Autopsy

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The anatomy lesson of Dr. Nicoles Tulp is a painting by Rembrandt. It shows an autopsy.
A brain autopsy demonstrating signs of meningitis.

An autopsy (also called a post-mortem examination) is a medical examination of a corpse to find out what killed it (disease or injury). Autopsies are done by specialised doctors, called pathologists.

Autopsies are not done all the time. They are usually done either for medical reasons, or for legal ones. One of the legal reasons why an autopsy is done is to find out if the death was the result of a crime. A medical case is to find the cause of death when it is unclear. Sometimes autopsies are done to train new doctors.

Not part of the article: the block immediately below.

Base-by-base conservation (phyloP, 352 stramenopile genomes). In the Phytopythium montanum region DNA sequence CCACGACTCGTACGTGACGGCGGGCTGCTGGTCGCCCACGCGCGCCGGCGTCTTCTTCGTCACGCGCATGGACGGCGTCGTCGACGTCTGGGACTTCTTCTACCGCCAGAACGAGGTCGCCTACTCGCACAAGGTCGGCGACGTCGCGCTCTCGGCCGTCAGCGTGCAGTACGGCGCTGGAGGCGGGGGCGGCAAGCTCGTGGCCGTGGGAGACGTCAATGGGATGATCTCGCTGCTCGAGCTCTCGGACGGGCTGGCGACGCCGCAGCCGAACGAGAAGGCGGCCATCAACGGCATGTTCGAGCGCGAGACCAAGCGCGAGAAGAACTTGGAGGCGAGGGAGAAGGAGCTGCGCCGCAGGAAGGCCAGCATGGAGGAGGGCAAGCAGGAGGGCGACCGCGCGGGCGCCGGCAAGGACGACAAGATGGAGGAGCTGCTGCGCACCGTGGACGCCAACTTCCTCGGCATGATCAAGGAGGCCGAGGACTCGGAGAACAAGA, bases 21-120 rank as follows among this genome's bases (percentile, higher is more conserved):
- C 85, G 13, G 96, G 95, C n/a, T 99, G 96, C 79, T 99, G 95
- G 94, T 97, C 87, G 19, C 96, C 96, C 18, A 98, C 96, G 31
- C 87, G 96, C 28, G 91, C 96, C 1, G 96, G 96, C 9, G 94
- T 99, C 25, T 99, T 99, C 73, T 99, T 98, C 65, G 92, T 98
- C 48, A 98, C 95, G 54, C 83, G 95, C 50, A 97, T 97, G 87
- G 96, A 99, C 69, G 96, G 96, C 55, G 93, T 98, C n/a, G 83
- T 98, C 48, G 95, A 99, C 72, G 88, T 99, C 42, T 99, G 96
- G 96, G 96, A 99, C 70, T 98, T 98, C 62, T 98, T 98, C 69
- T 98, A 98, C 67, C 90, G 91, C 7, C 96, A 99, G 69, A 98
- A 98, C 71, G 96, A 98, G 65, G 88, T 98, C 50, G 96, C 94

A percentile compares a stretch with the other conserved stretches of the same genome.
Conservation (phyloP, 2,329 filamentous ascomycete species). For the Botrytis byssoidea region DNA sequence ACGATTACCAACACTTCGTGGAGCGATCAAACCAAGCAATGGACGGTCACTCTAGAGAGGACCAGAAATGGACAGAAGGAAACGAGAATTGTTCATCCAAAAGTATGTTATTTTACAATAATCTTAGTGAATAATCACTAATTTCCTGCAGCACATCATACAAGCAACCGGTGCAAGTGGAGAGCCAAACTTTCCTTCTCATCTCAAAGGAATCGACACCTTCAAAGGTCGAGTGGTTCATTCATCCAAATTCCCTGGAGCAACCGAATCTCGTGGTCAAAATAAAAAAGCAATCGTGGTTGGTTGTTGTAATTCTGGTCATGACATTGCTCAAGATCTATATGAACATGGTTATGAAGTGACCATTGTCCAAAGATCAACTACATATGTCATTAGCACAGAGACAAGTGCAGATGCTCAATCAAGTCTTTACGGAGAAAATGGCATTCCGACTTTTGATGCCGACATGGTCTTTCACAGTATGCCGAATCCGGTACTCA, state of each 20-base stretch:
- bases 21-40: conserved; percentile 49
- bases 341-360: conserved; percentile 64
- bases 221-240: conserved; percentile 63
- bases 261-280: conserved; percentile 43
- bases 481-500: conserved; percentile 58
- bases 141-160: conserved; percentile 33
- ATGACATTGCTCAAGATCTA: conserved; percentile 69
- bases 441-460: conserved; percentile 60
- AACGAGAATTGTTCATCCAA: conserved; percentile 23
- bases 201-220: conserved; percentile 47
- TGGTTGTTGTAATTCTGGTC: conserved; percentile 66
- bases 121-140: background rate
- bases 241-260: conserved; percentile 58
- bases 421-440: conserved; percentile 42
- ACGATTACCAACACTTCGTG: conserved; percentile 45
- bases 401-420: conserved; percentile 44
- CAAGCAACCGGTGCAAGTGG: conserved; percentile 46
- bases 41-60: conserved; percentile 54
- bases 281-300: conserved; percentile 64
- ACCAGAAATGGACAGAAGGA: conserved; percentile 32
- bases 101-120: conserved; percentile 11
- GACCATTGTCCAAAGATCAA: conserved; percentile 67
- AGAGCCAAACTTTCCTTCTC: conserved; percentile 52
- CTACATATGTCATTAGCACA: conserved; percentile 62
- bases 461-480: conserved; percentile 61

Sometimes, the cause of death can be found by simply looking at the corpse without opening it. In other cases, it may need to be opened, to find the cause of death. If it is opened, it is usually closed again; most of the time, corpses are buried. Before being buried, they are on display for some time. For this, they need to look acceptable. In certain cases, like when the cropse is opened, special permissions are perhaps necessary. These are usually given by the closest living relative, called next of kin.

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